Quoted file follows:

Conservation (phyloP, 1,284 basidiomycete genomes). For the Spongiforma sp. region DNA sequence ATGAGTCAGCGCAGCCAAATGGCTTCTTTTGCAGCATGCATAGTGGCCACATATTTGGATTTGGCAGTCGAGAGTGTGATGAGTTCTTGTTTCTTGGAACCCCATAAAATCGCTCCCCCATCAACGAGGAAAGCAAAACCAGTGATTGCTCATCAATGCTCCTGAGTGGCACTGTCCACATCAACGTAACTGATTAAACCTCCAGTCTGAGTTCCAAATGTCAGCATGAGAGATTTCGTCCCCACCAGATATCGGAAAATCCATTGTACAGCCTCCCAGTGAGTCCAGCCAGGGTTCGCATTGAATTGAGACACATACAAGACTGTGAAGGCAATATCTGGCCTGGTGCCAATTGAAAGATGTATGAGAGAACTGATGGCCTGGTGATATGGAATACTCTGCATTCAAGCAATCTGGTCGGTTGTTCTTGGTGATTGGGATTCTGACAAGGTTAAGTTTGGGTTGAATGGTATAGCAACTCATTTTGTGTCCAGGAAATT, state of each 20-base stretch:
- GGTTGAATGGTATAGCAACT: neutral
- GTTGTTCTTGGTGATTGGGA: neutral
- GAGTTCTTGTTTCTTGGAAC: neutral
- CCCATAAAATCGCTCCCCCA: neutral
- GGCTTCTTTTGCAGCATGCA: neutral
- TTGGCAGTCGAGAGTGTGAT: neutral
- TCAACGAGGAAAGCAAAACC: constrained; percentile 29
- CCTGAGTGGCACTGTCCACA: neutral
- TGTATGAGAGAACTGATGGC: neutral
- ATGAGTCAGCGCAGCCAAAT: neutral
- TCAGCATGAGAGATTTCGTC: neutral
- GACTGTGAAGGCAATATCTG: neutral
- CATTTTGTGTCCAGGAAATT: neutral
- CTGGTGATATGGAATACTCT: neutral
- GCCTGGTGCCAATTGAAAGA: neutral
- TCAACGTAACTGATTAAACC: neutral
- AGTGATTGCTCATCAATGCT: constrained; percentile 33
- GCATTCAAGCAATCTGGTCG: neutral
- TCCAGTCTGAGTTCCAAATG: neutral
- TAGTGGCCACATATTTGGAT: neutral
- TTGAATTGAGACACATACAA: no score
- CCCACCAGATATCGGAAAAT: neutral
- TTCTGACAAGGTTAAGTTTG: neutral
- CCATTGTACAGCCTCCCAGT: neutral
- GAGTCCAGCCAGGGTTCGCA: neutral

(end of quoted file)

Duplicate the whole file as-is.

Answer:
Conservation (phyloP, 1,284 basidiomycete genomes). For the Spongiforma sp. region DNA sequence ATGAGTCAGCGCAGCCAAATGGCTTCTTTTGCAGCATGCATAGTGGCCACATATTTGGATTTGGCAGTCGAGAGTGTGATGAGTTCTTGTTTCTTGGAACCCCATAAAATCGCTCCCCCATCAACGAGGAAAGCAAAACCAGTGATTGCTCATCAATGCTCCTGAGTGGCACTGTCCACATCAACGTAACTGATTAAACCTCCAGTCTGAGTTCCAAATGTCAGCATGAGAGATTTCGTCCCCACCAGATATCGGAAAATCCATTGTACAGCCTCCCAGTGAGTCCAGCCAGGGTTCGCATTGAATTGAGACACATACAAGACTGTGAAGGCAATATCTGGCCTGGTGCCAATTGAAAGATGTATGAGAGAACTGATGGCCTGGTGATATGGAATACTCTGCATTCAAGCAATCTGGTCGGTTGTTCTTGGTGATTGGGATTCTGACAAGGTTAAGTTTGGGTTGAATGGTATAGCAACTCATTTTGTGTCCAGGAAATT, state of each 20-base stretch:
- GGTTGAATGGTATAGCAACT: neutral
- GTTGTTCTTGGTGATTGGGA: neutral
- GAGTTCTTGTTTCTTGGAAC: neutral
- CCCATAAAATCGCTCCCCCA: neutral
- GGCTTCTTTTGCAGCATGCA: neutral
- TTGGCAGTCGAGAGTGTGAT: neutral
- TCAACGAGGAAAGCAAAACC: constrained; percentile 29
- CCTGAGTGGCACTGTCCACA: neutral
- TGTATGAGAGAACTGATGGC: neutral
- ATGAGTCAGCGCAGCCAAAT: neutral
- TCAGCATGAGAGATTTCGTC: neutral
- GACTGTGAAGGCAATATCTG: neutral
- CATTTTGTGTCCAGGAAATT: neutral
- CTGGTGATATGGAATACTCT: neutral
- GCCTGGTGCCAATTGAAAGA: neutral
- TCAACGTAACTGATTAAACC: neutral
- AGTGATTGCTCATCAATGCT: constrained; percentile 33
- GCATTCAAGCAATCTGGTCG: neutral
- TCCAGTCTGAGTTCCAAATG: neutral
- TAGTGGCCACATATTTGGAT: neutral
- TTGAATTGAGACACATACAA: no score
- CCCACCAGATATCGGAAAAT: neutral
- TTCTGACAAGGTTAAGTTTG: neutral
- CCATTGTACAGCCTCCCAGT: neutral
- GAGTCCAGCCAGGGTTCGCA: neutral